Average family to spend $1,000 on prom
From the glittering gowns to shellacked updos and the fragrant flowers, there is plenty that goes into putting together the perfect look for prom.
But at what cost?
As 15 area schools are gearing up for this weekend’s annual teenage rite of passage, how much is too much when it comes to prom spending?
A recent nationwide survey found that the average American family spent $807 on prom last year. The Visa Inc. survey found that families likely will spend $1,078 this year.
“It’s crazy,” said Cindy Korus, a counselor at Consumer Credit Counseling Service of McHenry County. “I think it’s way out of hand. It’s way out of control. Some people don’t spend that much on a wedding dress.”
The survey also found that parents who fell into the lowest-income brackets, of those making less than $50,000, plan to spend $1,300, which is more than the national average.
That came as no surprise to Gipper Formal Wear co-owner Rebecca Skibbe.
Lavish prom spending is a trend that has not slowed in a sluggish economy, she said. It’s the opposite, in fact – girls are shopping for prom-style formal dresses for their eighth-grade dinner-dance events.
“I’m amazed at what people will do to get their daughter a dress,” Skibbe said. “Many people are throwing their pocketbook under the bus. But these girls get to wear a dress like this maybe twice in their life – when they get married and when they go to prom.”
At Kathryn’s Bridal in McHenry, prom dresses range from $350 to about $1,000 for a high-end, couture look.
“On average, you’re looking at $350, but for us here, we have a clearance room of dresses that are still beautiful that can hit any price point,” prom floor manager Melissa King said.
At Gipper Formal Wear locations in Crystal Lake and McHenry, the average customer spends about $300 to $400, Skibbe said – although many girls have eyed an ostrich-feathered, beaded number with a $3,000 price tag.
“It’s quite a dress,” Skibbe said.
Cary-Grove senior Lexi Mills spent a lot of time looking at and trying on dresses in addition to the $300 cost of her gown. Although she loves it and can’t wait to wear it at her prom May 4, it wasn’t her first pick.
The 18-year-old’s first choice was out of the price range she set for herself, even though her parents are picking up the tab. Mills’ parents spent $600 on prom, including shoes, garter, hair, nails and the tickets.
But Mills bargain-shopped. She looked for prom specials for her nail services, and for her hair, she’s going to a cosmetology school. She’s borrowed jewelery, and her sister is doing her makeup.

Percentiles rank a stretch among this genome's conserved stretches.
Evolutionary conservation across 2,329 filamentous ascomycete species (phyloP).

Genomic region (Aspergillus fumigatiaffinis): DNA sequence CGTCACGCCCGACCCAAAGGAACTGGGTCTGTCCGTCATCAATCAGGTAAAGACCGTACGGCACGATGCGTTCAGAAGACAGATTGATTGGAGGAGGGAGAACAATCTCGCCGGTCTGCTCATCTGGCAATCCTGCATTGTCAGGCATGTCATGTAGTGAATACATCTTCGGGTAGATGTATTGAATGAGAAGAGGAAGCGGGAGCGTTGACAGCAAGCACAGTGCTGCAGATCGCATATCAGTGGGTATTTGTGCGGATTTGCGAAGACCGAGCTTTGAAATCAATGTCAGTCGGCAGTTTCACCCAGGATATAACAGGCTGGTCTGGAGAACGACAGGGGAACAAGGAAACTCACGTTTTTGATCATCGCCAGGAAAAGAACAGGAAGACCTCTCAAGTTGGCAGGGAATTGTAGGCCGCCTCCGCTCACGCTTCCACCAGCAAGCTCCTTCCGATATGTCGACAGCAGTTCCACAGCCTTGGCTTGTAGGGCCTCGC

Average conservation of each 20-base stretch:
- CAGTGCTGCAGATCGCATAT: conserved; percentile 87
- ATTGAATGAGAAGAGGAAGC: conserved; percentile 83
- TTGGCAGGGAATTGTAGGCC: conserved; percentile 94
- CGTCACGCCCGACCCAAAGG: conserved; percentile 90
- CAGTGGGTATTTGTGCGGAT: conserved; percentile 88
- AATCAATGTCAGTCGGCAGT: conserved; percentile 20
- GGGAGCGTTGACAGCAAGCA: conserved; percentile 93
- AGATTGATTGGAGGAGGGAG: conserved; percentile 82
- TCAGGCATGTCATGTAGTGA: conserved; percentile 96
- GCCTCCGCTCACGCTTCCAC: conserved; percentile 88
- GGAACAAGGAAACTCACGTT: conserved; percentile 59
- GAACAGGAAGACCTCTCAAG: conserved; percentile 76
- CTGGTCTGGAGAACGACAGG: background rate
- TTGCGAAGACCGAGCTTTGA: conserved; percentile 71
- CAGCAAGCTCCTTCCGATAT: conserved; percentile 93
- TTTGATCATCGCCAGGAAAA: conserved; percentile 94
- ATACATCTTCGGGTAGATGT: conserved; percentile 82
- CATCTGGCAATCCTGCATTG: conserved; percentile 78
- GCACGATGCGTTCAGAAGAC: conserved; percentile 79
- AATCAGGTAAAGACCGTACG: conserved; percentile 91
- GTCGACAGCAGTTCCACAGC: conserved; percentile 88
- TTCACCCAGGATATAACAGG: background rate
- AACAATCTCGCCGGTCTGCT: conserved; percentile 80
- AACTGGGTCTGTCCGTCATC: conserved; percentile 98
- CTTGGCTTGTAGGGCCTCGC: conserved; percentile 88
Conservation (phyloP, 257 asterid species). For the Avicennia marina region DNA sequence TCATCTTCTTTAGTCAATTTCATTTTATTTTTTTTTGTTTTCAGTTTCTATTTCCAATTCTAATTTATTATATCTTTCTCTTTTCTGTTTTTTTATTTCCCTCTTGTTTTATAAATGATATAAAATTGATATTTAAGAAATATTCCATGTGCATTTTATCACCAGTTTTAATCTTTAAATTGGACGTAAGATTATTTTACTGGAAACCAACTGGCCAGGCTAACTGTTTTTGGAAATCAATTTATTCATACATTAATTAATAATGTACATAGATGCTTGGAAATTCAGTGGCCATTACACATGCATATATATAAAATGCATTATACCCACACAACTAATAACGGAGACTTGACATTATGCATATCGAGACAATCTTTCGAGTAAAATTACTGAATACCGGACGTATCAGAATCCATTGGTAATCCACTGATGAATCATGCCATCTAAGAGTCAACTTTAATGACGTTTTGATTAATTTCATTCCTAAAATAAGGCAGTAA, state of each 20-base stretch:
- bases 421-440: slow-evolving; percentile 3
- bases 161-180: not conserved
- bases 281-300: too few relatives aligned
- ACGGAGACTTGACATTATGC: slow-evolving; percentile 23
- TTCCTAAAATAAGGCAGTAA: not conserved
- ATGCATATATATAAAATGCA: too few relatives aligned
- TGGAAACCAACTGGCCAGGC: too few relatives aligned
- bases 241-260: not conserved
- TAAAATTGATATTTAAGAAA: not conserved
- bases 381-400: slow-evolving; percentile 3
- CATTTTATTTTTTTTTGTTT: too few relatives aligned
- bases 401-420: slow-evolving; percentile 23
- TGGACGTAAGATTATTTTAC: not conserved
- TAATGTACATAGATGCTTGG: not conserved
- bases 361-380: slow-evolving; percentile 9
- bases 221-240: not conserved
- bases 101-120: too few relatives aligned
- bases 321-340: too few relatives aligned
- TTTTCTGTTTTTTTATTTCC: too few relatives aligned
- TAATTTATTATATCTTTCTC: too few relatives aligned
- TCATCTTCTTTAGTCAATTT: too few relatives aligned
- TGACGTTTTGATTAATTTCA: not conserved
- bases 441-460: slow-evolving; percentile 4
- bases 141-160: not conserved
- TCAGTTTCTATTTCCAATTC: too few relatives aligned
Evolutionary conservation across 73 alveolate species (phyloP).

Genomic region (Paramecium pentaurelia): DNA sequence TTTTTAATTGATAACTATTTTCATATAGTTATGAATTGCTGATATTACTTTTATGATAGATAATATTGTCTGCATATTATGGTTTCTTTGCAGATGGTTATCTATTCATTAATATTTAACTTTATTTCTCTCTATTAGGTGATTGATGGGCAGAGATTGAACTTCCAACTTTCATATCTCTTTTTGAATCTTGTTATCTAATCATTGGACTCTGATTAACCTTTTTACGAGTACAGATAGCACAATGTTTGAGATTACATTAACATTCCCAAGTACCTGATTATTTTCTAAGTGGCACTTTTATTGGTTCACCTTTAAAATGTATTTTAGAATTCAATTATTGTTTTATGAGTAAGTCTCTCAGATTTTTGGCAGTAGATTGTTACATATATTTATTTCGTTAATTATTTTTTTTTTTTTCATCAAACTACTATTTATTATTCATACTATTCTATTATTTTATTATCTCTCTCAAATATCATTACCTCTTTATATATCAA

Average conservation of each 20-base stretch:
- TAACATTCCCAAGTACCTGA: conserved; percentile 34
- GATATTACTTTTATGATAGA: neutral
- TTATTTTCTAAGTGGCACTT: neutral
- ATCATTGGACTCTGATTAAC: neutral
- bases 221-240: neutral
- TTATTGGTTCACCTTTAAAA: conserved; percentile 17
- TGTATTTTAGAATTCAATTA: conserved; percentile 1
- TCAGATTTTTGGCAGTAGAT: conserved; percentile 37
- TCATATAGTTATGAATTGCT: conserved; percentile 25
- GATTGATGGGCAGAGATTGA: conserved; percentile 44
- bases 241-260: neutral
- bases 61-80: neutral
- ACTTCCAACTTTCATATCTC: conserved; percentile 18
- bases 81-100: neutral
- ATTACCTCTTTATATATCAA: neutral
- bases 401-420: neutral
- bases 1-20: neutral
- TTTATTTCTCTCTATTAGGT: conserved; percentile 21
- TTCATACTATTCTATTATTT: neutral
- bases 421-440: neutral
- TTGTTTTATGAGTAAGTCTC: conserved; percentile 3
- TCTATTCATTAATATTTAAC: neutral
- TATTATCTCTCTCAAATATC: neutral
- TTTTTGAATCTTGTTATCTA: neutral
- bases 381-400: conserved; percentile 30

For the fellas, the costs are a lot cheaper, and a lot less goes into their look. But most guys buy the ticket, which at Jacobs High School can set them back $160 for two tickets.
Tickets to Mills’ Cary-Grove prom and post-prom on a boat in Chicago set her back $230. She bought the tickets for herself and her college-aged boyfriend.
“[The girls are] doing a tan, and you’re doing nails, and you’re doing hair, and you’re probably doing updo practice, then you’re getting a garter, and then shoes, and then jewelry, and then tickets,” Skibbe said, rattling off the prom essentials at rapid fire. “Guys should not be grumbling about spending money on a tux. I mean, come on.”
Tuxedo rental at Kathryn’s starts at $99 and can go to about $189. Putting together the look means shoes, a vest and a tie. At Gipper, the whole package ranges from $129 to $149.
Not only are people willing to shell out more cash for prom this year, but prices on dresses have gone up 20 percent from last year, Skibbe said, pointing to worker strikes in China and America’s lingering recession as reasons for the hike.
Overwhelmingly, it’s mom and dad who are footing the bill this prom season.
The Visa survey found that parents plan to pay for 61 percent of prom costs while their teens are covering 39 percent.
“I hate making my parents pay for this, but it’s my last, big senior thing,” Mills said.
Setting a budget for your son’s or daughter’s prom expenses, and asking what they can contribute, could be invaluable in the end.
“One of the reasons that prom spending may be running amok is that parents are paying the vast majority of the costs, giving teens little incentive to economize,” said Jason Alderman, Senior Director of Global Financial Education at Visa Inc.
Added Korus: “I think the biggest thing is staying in control of your money and not letting it get out of hand. Know what your limits are and make sure kids can work around it. And if not, [ask] how can they provide, and what can they do.”